The Town supports the Northern New England Passenger Railroad Authority’s initiative to extend Amtrak’s Downeaster Service from Brunswick to Rockland. This new service will include a stop in downtown Wiscasset to bring visitors to our community and provide our residents with access to Amtrak’s nationwide rail network. Also, believed to ease traffic congestion during the summer.

Affordable Living with LD 2003

One of Wiscasset’s main priorities remains the need for additional housing.

Maine recently passed a law requiring towns to increase housing density, encouraging more affordable housing development. In Wiscasset, the Town is updating its Ordinances to comply with the new laws.

One exciting development in the works is the Islebrook Village at Wiscasset, an Everbrook Senior Living Community. Everbrook converted an old primary school into 105 apartments for independent, assisted, and memory care living. This center will make a big difference for the community.

Several active subdivisions are in the works, so developing housing is certainly a priority for Wiscasset. “We want to attract families to move here,” Simmons says. “We have land available to build on. Come build a house!”

There is no doubt that Wiscasset is an attractive place for families. Simmons tells us, “We have a good school system and a wonderful community center. There’s a great quality of life here.”

Airport Developments Taking Off

Wiscasset is home to Wiscasset Airport, a general aviation airport that helps bring people and business to and through the town. It’s well-positioned for the area and has the space and availability to support all transportation needs, from corporate to cargo to regular commuter and charter flights.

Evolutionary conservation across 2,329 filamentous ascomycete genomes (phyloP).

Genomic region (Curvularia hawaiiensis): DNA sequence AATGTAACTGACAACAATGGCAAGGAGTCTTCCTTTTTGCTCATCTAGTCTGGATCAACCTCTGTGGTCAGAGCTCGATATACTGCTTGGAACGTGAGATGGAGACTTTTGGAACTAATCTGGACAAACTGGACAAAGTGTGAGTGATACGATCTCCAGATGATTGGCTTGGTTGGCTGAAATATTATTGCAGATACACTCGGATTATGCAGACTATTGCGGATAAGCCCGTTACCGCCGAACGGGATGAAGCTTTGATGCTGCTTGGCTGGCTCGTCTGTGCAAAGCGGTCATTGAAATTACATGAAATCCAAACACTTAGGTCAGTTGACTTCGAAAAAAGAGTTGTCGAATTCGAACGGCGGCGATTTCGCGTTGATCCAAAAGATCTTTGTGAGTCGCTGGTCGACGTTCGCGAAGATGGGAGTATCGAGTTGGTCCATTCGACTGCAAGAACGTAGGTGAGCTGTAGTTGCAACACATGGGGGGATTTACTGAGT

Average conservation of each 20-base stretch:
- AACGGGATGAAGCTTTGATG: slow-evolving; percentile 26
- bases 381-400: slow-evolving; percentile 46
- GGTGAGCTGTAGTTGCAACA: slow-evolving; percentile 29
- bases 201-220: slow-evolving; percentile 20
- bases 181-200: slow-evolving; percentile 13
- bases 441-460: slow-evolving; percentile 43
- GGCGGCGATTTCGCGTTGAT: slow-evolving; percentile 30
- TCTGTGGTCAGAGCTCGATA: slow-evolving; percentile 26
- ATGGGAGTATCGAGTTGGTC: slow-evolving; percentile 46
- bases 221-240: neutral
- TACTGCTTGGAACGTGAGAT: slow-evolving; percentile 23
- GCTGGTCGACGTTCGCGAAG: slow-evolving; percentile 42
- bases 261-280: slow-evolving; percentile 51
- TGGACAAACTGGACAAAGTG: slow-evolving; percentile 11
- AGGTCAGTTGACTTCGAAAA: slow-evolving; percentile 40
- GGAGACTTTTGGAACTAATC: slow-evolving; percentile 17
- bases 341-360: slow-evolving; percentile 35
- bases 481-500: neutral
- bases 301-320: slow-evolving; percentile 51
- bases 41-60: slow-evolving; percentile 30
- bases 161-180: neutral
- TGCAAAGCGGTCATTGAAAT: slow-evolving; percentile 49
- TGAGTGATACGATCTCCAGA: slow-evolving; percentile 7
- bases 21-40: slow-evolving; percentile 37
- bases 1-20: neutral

As Simmons tells us, “I believe the airport is underutilized. It’s a gem in the rough.”

Their goal is to add additional flights to help make the airport more sustainable, bringing new jobs and money into the community.

Thanks to funding from the Federal Aviation Administration (FAA), the town rebuilt the entire runway of the Wiscasset Airport last year. Plans are also underway to rebuild the apron, renovate the terminal, and build additional hangars, hopefully within the next few years.

More Developments Underway

The airport is a major part of the town’s economy, but Wiscasset has several large areas with incredible potential for development or redevelopment.

The town Public Works department has a multi-year road plan to improve all town roads. Work on the Old Ferry Road is being done to rebuild a failing tidal crossing that threatened to disrupt commercial activity. The Old Ferry Road connects the rest of Wiscasset to the Town-landing on the Back River, Ferry Road Technology Park, a large tract of town-owned property on the Back River slated for the potential development adjacent to Ferry Road Technology Park and across the street from the former Maine Yankee Atomic Power Company site. The town obtained substantial federal and state grants to pay for this project, which will protect the road from storm surge and sea level rise, while improving the environment and habitat of the upstream salt marsh.